I. Introduction

The Hon'ble Supreme Court of India (“Apex Court”) in the case of Cox and Kings Limited v. SAP India Private Limited & Anr. was called upon to examine the ‘group of companies doctrine'(“doctrine”). In particular, the Hon'ble Apex Court examined its own precedents and made key observations on the principle of party autonomy under arbitration law and corporate personality under company law.

The Court opined that arbitration being a creature of contract is characterised by party autonomy and consent. However, one of the most challenging aspects of arbitration practise relate to multi-party and multi claim proceedings. Generally, arbitration involves parties who have entered into an arbitration agreement with the intent to resolve their disputes by arbitration. However, the use of the doctrine allows binding third parties to an arbitration clause by tacit consent.

The Court also raised the important question of what the extension of the arbitration agreement by employing the doctrine entails. The application of the doctrine to extend the arbitration agreement to non-signatories also raises the question of extension of the Arbitral Tribunal's jurisdiction to such non signatories. How does one reconcile a law rooted in ad-idem consent with the concept of binding non signatories and third parties?

Vide order dated 6th May 2022 (“Order”), the Apex Court examined the Indian and foreign jurisprudence on the doctrine and by a majority of 2:1 opined that its own precedents are based more on economics and convenience rather than law. Having opined this, the majority referred the issue to a Larger Bench. Hon'ble Mr. Justice Surya Kant passed a separate dissenting judgment opining that whilst the doctrine is required to be defined it cannot be obliterated as it forms an integral part of Indian arbitral jurisprudence.

In this news alert we have discussed the key observations and analysis of the Supreme Court.

II. Judicial Development of the Group of Companies Doctrine

A. Foreign Law

  1. Dow Chemical France, the Dow Chemical Company v. Isover Saint Gobain1

    The case of Dow Chemical is the origination point of the doctrine.

    In this case, subsidiaries of Dow Chemicals initiated Arbitration proceedings against Isover. Isover objected to jurisdiction on the grounds that some of the subsidiaries of Dow Chemicals were not signatories to the Arbitration Agreement.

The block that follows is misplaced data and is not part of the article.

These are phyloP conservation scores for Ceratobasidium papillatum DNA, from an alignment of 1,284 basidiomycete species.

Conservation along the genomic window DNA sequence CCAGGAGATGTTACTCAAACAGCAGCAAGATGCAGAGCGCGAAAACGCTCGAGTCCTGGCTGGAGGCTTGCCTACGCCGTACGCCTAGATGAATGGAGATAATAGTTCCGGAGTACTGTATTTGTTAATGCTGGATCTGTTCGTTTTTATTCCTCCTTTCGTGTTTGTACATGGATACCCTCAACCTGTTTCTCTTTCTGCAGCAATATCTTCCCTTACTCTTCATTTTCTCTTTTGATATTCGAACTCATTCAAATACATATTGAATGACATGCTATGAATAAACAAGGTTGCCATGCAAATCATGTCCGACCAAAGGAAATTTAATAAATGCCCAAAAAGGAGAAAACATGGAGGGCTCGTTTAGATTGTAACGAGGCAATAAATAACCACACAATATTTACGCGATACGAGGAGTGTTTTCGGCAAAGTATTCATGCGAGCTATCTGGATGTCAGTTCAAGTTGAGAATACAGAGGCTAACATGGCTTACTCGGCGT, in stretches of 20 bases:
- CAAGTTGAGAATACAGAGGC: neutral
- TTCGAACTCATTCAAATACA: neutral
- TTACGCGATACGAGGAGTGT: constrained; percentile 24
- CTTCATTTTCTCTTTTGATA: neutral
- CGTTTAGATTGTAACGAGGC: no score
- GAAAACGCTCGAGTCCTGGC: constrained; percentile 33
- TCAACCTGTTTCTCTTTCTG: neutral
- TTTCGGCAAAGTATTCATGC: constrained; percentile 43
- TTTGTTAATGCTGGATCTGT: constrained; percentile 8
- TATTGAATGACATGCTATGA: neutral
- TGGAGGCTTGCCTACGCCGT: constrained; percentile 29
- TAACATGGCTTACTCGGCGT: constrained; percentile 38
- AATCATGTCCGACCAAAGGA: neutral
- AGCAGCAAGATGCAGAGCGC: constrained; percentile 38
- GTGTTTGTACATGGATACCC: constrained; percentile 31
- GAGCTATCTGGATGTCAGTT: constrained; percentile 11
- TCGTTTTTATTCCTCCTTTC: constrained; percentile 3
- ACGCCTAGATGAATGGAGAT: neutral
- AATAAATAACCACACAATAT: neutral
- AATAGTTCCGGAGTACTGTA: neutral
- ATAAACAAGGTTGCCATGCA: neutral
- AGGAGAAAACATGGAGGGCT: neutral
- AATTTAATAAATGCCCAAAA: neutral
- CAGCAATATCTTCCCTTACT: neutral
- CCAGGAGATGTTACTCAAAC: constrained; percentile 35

The ICC rejected Isover's objection on two grounds: a) that the subsidiaries had an effective role in the performance of the agreement between the parent company and Isover and b) that the subsidiary companies were controlled and directed by the parent company, and thus they were entitled to agitate their claims in arbitration.

    Pertinently, this was a case where the non-signatories did not have an objection to being bound by the arbitration clause.

  2. Peterson Farms Inc. v. C & M Farming Ltd.2

    An arbitral award was challenged before the Queen's Bench Division (Commercial Court), UK, wherein damages were awarded not only to the Claimant Company but also the group companies. The said award was set aside, and it was categorically stated that the group of companies doctrine does not form a part of English law. The Court held therein:

    “65. In commercial terms the creation of a corporate structure is by definition designed to create separate legal entities for entirely legitimate purposes which would often if not usually be defeated by any general agency relationship between them…”

  3. Tanning Research Laboratories Inc. v. O'Brien3

    In this case, the Australian High Court interpreted the phrase “claiming through and under” as follows:

    “…A person who claims through or under a party may be either a person seeking to enforce or a person seeking to resist the enforcement of an alleged contractual right. The subject of the claim may be either a cause of action or a ground of defence. Next, the prepositions ‘through' and ‘under' convey the notion of a derivative cause of action or ground of defence, that is to say, a cause of action or ground of defence derived from the party. In other words, an essential element of the cause of action or defence must be or must have been vested in or exercisable by the party before the person claiming through or under the party can rely on the cause of action or ground of defence…”